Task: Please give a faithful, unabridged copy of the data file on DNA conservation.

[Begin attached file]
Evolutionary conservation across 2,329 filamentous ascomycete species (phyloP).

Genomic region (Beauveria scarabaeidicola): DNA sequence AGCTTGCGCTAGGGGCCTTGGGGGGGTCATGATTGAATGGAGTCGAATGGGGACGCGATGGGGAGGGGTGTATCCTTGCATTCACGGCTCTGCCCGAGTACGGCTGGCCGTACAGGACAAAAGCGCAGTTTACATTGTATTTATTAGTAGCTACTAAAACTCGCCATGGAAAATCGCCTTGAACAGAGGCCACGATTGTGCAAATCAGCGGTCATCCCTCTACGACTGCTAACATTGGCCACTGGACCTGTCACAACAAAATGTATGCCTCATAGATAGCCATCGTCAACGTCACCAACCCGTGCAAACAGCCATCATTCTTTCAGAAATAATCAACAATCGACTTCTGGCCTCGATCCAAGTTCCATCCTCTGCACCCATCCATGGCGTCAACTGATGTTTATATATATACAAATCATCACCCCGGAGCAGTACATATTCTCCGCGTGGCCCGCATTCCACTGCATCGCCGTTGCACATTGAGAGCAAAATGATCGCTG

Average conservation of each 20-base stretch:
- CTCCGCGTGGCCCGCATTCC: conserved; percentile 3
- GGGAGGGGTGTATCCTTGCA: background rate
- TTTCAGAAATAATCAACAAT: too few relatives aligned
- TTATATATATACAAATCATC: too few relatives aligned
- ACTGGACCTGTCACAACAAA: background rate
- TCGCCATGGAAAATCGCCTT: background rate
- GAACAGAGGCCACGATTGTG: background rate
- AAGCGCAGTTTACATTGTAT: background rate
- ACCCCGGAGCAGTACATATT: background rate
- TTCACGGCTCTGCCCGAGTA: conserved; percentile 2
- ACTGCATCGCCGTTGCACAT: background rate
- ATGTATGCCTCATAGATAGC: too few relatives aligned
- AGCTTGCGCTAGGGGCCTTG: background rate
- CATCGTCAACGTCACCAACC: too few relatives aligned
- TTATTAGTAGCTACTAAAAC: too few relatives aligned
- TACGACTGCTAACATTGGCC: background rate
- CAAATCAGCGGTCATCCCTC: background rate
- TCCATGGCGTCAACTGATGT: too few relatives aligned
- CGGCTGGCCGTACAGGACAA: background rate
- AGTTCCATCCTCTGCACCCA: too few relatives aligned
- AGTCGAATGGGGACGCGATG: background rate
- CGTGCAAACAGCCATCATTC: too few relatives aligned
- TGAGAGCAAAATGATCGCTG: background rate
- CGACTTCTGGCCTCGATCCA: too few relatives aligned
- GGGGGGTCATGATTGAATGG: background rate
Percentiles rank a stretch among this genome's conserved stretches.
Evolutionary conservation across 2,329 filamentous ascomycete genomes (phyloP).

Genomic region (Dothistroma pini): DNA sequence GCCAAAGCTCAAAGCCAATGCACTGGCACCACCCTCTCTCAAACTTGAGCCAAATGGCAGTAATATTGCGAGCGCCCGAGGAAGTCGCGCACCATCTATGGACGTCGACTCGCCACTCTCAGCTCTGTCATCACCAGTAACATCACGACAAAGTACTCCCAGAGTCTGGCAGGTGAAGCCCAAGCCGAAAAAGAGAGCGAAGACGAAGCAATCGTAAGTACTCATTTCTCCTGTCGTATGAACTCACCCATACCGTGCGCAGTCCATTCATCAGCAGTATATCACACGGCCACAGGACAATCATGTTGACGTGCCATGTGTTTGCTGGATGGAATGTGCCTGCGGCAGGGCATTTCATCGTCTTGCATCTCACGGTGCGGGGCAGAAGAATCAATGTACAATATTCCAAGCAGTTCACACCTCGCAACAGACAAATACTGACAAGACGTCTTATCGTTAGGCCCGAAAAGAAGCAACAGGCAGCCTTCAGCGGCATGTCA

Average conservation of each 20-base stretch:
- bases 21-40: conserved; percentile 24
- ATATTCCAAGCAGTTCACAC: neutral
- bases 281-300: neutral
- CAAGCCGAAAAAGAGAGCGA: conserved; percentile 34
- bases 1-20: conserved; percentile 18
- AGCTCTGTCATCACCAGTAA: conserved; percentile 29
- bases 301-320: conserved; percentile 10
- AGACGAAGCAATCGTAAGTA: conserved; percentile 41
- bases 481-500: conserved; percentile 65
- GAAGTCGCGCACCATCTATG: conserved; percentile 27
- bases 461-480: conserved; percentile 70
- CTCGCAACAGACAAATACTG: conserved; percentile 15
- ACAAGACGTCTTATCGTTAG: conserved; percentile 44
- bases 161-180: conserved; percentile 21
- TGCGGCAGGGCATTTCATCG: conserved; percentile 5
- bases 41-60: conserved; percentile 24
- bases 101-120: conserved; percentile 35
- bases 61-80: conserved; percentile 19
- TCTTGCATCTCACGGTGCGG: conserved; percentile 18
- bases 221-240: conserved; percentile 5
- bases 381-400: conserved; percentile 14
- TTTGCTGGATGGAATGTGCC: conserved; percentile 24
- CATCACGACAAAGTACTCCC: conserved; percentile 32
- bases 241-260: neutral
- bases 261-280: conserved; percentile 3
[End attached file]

Evolutionary conservation across 2,329 filamentous ascomycete species (phyloP).

Genomic region (Beauveria scarabaeidicola): DNA sequence AGCTTGCGCTAGGGGCCTTGGGGGGGTCATGATTGAATGGAGTCGAATGGGGACGCGATGGGGAGGGGTGTATCCTTGCATTCACGGCTCTGCCCGAGTACGGCTGGCCGTACAGGACAAAAGCGCAGTTTACATTGTATTTATTAGTAGCTACTAAAACTCGCCATGGAAAATCGCCTTGAACAGAGGCCACGATTGTGCAAATCAGCGGTCATCCCTCTACGACTGCTAACATTGGCCACTGGACCTGTCACAACAAAATGTATGCCTCATAGATAGCCATCGTCAACGTCACCAACCCGTGCAAACAGCCATCATTCTTTCAGAAATAATCAACAATCGACTTCTGGCCTCGATCCAAGTTCCATCCTCTGCACCCATCCATGGCGTCAACTGATGTTTATATATATACAAATCATCACCCCGGAGCAGTACATATTCTCCGCGTGGCCCGCATTCCACTGCATCGCCGTTGCACATTGAGAGCAAAATGATCGCTG

Average conservation of each 20-base stretch:
- CTCCGCGTGGCCCGCATTCC: conserved; percentile 3
- GGGAGGGGTGTATCCTTGCA: background rate
- TTTCAGAAATAATCAACAAT: too few relatives aligned
- TTATATATATACAAATCATC: too few relatives aligned
- ACTGGACCTGTCACAACAAA: background rate
- TCGCCATGGAAAATCGCCTT: background rate
- GAACAGAGGCCACGATTGTG: background rate
- AAGCGCAGTTTACATTGTAT: background rate
- ACCCCGGAGCAGTACATATT: background rate
- TTCACGGCTCTGCCCGAGTA: conserved; percentile 2
- ACTGCATCGCCGTTGCACAT: background rate
- ATGTATGCCTCATAGATAGC: too few relatives aligned
- AGCTTGCGCTAGGGGCCTTG: background rate
- CATCGTCAACGTCACCAACC: too few relatives aligned
- TTATTAGTAGCTACTAAAAC: too few relatives aligned
- TACGACTGCTAACATTGGCC: background rate
- CAAATCAGCGGTCATCCCTC: background rate
- TCCATGGCGTCAACTGATGT: too few relatives aligned
- CGGCTGGCCGTACAGGACAA: background rate
- AGTTCCATCCTCTGCACCCA: too few relatives aligned
- AGTCGAATGGGGACGCGATG: background rate
- CGTGCAAACAGCCATCATTC: too few relatives aligned
- TGAGAGCAAAATGATCGCTG: background rate
- CGACTTCTGGCCTCGATCCA: too few relatives aligned
- GGGGGGTCATGATTGAATGG: background rate
Percentiles rank a stretch among this genome's conserved stretches.
Evolutionary conservation across 2,329 filamentous ascomycete genomes (phyloP).

Genomic region (Dothistroma pini): DNA sequence GCCAAAGCTCAAAGCCAATGCACTGGCACCACCCTCTCTCAAACTTGAGCCAAATGGCAGTAATATTGCGAGCGCCCGAGGAAGTCGCGCACCATCTATGGACGTCGACTCGCCACTCTCAGCTCTGTCATCACCAGTAACATCACGACAAAGTACTCCCAGAGTCTGGCAGGTGAAGCCCAAGCCGAAAAAGAGAGCGAAGACGAAGCAATCGTAAGTACTCATTTCTCCTGTCGTATGAACTCACCCATACCGTGCGCAGTCCATTCATCAGCAGTATATCACACGGCCACAGGACAATCATGTTGACGTGCCATGTGTTTGCTGGATGGAATGTGCCTGCGGCAGGGCATTTCATCGTCTTGCATCTCACGGTGCGGGGCAGAAGAATCAATGTACAATATTCCAAGCAGTTCACACCTCGCAACAGACAAATACTGACAAGACGTCTTATCGTTAGGCCCGAAAAGAAGCAACAGGCAGCCTTCAGCGGCATGTCA

Average conservation of each 20-base stretch:
- bases 21-40: conserved; percentile 24
- ATATTCCAAGCAGTTCACAC: neutral
- bases 281-300: neutral
- CAAGCCGAAAAAGAGAGCGA: conserved; percentile 34
- bases 1-20: conserved; percentile 18
- AGCTCTGTCATCACCAGTAA: conserved; percentile 29
- bases 301-320: conserved; percentile 10
- AGACGAAGCAATCGTAAGTA: conserved; percentile 41
- bases 481-500: conserved; percentile 65
- GAAGTCGCGCACCATCTATG: conserved; percentile 27
- bases 461-480: conserved; percentile 70
- CTCGCAACAGACAAATACTG: conserved; percentile 15
- ACAAGACGTCTTATCGTTAG: conserved; percentile 44
- bases 161-180: conserved; percentile 21
- TGCGGCAGGGCATTTCATCG: conserved; percentile 5
- bases 41-60: conserved; percentile 24
- bases 101-120: conserved; percentile 35
- bases 61-80: conserved; percentile 19
- TCTTGCATCTCACGGTGCGG: conserved; percentile 18
- bases 221-240: conserved; percentile 5
- bases 381-400: conserved; percentile 14
- TTTGCTGGATGGAATGTGCC: conserved; percentile 24
- CATCACGACAAAGTACTCCC: conserved; percentile 32
- bases 241-260: neutral
- bases 261-280: conserved; percentile 3